Careers in the built environment (real estate)

Job roles in this sector are becoming more multidisciplinary in response to the impact and use of technology (eg, smart cities), as well as the social changes to the way we work and live following the pandemic. The relationship between the built environment and our health and wellbeing has come into focus, and has become a key consideration in the research, planning, and design of buildings and cities.

A drive to create a more inclusive workforce, including attracting more women, has seen companies outlining their commitment to diversity, with sector-wide campaigns, initiatives, and events highlighting this important challenge facing the industry

What is a career in the built environment?

The built environment covers areas including urban design, planning, surveying, and property. Increasingly known as the real estate sector, it is about so much more than buildings and surveying! 

LSE graduates can be found working across a variety of roles focusing on real estate and urban planning. This might involve, for example, working out the best finance for a deal, planning for a new development or assessing development potential, managing the planning process, selling real estate assets, liaising with architects, or looking at the sustainability of building design and resource use. 

Where can I work, what can I do, and how can I get there?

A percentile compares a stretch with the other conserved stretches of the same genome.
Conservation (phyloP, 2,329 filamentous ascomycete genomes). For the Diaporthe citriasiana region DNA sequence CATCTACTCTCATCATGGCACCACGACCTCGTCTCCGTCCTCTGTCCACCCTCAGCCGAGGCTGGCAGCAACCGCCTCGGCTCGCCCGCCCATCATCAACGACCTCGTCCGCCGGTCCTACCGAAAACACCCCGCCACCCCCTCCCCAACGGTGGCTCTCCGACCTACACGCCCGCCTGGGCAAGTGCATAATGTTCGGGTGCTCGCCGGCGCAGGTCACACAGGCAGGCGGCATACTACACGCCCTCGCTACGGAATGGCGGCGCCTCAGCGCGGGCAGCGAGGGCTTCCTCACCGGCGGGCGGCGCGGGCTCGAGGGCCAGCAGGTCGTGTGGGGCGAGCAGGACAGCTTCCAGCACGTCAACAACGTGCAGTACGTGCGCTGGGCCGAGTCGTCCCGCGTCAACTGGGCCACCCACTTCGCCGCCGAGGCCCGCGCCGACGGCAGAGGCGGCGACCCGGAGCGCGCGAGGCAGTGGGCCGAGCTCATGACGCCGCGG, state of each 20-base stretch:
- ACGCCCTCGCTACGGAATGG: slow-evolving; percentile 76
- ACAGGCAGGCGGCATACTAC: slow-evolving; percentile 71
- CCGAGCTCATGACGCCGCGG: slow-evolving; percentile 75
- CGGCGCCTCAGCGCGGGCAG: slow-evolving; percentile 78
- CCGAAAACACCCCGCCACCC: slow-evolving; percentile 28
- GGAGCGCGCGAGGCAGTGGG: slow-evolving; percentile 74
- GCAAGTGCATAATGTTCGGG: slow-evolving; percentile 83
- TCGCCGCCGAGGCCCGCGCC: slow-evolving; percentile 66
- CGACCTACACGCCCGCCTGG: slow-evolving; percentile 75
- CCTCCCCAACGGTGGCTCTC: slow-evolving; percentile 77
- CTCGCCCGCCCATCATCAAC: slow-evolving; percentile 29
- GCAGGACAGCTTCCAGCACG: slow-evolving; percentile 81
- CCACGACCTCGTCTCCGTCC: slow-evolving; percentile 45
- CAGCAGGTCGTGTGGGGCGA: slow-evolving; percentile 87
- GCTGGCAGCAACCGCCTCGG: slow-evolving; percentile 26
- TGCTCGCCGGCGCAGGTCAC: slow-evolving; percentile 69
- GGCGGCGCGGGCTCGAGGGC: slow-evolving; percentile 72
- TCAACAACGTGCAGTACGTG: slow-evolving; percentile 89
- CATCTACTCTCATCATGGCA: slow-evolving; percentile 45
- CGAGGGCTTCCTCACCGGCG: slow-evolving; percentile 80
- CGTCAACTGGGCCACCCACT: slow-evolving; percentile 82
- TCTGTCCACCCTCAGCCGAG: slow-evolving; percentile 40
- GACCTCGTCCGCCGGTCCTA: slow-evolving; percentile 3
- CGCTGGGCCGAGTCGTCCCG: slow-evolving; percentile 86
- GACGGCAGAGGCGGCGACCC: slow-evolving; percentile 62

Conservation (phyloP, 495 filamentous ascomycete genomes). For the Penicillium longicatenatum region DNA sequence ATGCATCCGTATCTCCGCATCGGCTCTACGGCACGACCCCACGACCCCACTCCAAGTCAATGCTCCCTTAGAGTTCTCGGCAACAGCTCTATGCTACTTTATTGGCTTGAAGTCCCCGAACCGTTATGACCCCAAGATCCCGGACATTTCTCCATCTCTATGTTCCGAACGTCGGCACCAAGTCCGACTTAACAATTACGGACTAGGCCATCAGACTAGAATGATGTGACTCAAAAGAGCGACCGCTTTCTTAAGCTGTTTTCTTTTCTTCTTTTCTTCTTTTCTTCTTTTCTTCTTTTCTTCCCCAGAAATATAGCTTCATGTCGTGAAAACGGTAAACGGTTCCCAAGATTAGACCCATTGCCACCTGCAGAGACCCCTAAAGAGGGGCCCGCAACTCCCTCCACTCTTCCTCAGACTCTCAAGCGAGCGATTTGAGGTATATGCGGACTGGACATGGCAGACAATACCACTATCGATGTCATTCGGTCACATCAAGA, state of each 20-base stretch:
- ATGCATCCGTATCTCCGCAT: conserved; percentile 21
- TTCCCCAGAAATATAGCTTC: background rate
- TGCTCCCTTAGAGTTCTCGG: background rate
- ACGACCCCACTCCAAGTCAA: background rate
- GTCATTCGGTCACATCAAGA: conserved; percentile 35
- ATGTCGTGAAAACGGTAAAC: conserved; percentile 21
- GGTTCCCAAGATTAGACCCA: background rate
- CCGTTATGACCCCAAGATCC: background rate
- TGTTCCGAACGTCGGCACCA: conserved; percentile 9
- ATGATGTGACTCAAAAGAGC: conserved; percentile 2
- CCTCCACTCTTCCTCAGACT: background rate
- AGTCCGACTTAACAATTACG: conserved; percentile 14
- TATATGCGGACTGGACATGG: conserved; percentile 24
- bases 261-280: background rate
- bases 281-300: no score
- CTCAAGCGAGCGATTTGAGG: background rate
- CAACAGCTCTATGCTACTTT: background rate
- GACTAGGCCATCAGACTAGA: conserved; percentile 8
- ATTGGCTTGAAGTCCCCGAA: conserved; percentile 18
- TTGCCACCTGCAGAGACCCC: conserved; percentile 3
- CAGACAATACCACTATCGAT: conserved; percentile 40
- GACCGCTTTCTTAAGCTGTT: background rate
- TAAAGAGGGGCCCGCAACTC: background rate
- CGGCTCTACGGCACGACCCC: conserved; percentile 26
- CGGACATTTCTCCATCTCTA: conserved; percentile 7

Where can I work?

There are opportunities to work not just in commercial and residential property companies but also across a range of organisations and sectors.

  • Large property companies – classed as full-service firms, work across a range of markets. Typically based in London and other major centres, these firms are often global, eg, Cushman & Wakefield, CBRE, Lendlease, Savills, Avison Young, Gensler and Knight Frank. Many offer general graduate schemes as well as schemes in surveying.
  • Management consultancies – increasingly work in the property and built environment space, eg, Deloitte has a real estate team, combining property services with financial and business advisory; PWC has a Cities and Urbanisation team, and KPMG have a real estate advisory practice. Some firms offer general entry routes, others will be looking for a relevant master's and/or experience. Outside of management and planning consultancies, there are several other consultancies within the sector. These include daylight and sunlight, transport (such as Momentum), and work that focusses particularly on project management. 
  • Multi-disciplinary or integrated engineering consultancies – work across the built environment in areas including infrastructure and transport. Typically global in focus, eg, Amey, Mott MacDonald, Arup and Atkins. Graduate schemes are available in areas including commercial, project management, consultancy, surveying, business advisory, economics and policy, GIS, urban design and town and transport planning.
  • Owners/occupiers (users) – including local authorities, Network Rail and the NHS, and in the commercial sector, large retail banks and retailers including Tesco. Many companies have property-related graduate schemes. 
  • Real estate finance/investment – either within broad asset classes, including real estate, or in more niche companies offering specialised roles, eg, BNP Paribas Real Estate, Eastdil,  and Värde.
  • Housing – includes house builders, property developers and property management companies. Social housing companies like Southern and Peabody are some of the largest new home builders. There are also smaller, newer companies like Pocket Living, Urban Intelligence, and The Collective typically offering niche roles and specialisations.